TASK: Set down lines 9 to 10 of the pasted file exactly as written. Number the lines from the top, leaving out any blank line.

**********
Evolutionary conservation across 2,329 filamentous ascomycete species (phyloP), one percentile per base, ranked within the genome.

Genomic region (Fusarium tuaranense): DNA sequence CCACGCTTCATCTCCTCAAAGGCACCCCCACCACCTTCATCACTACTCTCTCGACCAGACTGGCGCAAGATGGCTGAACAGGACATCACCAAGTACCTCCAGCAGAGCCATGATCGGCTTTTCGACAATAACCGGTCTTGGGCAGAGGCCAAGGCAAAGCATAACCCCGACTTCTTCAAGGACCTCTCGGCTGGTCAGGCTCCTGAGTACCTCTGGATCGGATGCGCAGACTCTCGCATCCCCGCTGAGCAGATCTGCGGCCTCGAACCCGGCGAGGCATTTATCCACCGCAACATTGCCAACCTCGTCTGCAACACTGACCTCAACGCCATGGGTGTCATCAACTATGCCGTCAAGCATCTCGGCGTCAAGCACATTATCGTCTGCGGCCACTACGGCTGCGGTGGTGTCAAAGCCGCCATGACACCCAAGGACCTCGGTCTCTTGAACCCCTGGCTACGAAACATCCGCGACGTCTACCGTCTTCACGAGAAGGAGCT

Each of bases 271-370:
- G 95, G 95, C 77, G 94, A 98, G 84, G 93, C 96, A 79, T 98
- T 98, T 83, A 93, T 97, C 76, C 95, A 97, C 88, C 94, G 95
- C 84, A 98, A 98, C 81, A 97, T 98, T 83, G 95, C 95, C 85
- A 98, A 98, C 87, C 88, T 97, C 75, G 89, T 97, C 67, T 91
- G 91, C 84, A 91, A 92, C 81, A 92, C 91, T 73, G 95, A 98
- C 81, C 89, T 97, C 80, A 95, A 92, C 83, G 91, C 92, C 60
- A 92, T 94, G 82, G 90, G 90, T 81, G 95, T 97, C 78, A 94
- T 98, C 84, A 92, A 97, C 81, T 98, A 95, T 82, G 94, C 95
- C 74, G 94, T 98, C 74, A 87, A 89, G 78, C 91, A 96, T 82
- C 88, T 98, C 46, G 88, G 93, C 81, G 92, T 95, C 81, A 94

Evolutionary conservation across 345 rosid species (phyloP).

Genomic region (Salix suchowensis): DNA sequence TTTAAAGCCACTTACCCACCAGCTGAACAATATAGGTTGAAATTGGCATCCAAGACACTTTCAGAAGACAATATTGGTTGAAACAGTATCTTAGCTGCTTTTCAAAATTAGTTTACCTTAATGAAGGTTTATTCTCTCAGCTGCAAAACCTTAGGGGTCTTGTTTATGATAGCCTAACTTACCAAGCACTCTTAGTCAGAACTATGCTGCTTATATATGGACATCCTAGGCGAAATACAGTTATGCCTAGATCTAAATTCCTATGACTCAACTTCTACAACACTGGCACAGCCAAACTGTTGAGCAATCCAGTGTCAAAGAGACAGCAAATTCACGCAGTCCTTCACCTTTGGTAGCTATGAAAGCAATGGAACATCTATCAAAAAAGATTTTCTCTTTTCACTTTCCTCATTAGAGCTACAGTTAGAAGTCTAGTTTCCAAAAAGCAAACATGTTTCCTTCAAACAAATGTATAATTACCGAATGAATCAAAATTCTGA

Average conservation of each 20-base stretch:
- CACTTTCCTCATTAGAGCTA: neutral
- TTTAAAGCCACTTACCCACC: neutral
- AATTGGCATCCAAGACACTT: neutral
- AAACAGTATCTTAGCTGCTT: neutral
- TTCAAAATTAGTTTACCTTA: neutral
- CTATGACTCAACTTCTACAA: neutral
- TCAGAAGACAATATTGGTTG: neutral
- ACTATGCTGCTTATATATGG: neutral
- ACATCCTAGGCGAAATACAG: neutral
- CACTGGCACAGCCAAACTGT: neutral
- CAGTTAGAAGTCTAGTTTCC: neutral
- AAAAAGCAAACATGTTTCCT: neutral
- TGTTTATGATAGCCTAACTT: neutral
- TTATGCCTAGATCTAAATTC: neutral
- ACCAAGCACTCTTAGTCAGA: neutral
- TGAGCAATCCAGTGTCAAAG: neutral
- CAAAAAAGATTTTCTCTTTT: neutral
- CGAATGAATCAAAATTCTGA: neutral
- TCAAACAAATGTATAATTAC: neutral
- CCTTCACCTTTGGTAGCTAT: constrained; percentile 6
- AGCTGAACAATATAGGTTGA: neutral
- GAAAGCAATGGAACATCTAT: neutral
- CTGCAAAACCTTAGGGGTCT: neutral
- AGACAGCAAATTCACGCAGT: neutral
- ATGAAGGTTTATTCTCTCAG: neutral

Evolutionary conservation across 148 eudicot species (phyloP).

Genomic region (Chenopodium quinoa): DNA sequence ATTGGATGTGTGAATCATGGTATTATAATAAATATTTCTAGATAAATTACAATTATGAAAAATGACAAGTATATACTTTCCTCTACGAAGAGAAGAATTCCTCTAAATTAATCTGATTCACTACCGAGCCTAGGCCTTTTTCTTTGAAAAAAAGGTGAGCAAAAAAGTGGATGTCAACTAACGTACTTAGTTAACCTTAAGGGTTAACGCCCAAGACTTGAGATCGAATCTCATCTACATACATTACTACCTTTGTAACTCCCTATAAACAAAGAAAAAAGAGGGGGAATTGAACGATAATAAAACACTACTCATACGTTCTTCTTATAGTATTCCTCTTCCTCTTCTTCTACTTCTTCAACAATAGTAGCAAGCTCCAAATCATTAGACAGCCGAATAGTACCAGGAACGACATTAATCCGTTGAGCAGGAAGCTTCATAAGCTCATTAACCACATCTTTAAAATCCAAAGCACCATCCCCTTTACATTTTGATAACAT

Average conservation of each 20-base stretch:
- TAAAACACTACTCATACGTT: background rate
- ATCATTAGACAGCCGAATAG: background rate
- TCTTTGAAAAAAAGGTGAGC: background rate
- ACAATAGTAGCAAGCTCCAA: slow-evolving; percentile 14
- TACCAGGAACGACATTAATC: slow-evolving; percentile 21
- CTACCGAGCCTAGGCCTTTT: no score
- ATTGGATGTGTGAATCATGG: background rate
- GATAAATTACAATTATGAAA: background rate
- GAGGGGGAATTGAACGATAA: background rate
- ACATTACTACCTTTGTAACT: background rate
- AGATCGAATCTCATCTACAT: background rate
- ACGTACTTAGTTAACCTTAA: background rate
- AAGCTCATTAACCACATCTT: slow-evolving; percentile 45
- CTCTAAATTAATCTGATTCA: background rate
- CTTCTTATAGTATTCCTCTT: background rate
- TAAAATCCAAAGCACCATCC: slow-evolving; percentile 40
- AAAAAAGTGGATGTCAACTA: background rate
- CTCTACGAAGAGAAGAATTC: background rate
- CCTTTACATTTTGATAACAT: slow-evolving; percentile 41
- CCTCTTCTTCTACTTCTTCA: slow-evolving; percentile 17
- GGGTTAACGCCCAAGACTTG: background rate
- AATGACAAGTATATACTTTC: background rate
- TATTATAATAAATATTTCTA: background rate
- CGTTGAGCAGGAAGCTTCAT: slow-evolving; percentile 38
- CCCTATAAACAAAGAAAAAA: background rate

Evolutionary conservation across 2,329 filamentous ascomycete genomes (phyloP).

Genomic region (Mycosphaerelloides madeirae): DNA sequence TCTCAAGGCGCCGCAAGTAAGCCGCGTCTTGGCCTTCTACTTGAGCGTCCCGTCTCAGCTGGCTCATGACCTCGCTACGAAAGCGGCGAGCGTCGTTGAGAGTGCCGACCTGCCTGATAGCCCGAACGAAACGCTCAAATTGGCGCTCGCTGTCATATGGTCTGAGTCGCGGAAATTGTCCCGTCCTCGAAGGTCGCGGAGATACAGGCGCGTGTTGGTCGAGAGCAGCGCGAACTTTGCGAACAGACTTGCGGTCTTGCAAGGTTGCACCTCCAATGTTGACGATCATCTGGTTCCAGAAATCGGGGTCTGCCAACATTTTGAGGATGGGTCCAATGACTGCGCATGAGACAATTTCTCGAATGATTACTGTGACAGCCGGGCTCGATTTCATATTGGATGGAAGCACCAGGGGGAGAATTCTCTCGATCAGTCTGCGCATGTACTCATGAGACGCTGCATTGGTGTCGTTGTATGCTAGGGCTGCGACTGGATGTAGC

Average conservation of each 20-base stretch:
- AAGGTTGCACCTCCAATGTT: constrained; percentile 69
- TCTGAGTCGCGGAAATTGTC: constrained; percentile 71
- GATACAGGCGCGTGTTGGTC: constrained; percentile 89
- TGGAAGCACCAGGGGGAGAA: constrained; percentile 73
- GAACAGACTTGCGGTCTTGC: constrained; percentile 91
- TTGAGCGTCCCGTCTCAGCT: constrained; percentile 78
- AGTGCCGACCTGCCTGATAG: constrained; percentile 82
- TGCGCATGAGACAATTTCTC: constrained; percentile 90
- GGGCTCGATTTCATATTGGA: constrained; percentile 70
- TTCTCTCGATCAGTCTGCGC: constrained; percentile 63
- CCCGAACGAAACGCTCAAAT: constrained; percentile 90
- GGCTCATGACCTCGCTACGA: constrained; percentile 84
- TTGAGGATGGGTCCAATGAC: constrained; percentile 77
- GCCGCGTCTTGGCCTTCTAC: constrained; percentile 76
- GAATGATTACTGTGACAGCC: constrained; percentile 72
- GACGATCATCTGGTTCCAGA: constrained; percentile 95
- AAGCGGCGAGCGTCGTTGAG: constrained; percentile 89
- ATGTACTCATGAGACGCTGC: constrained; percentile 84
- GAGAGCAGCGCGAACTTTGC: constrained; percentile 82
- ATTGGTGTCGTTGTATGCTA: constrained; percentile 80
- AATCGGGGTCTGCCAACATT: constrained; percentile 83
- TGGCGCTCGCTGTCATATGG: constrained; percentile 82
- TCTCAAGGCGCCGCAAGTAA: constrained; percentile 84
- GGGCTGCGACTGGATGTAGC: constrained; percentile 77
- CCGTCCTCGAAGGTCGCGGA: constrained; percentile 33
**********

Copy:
- C 81, C 89, T 97, C 80, A 95, A 92, C 83, G 91, C 92, C 60
- A 92, T 94, G 82, G 90, G 90, T 81, G 95, T 97, C 78, A 94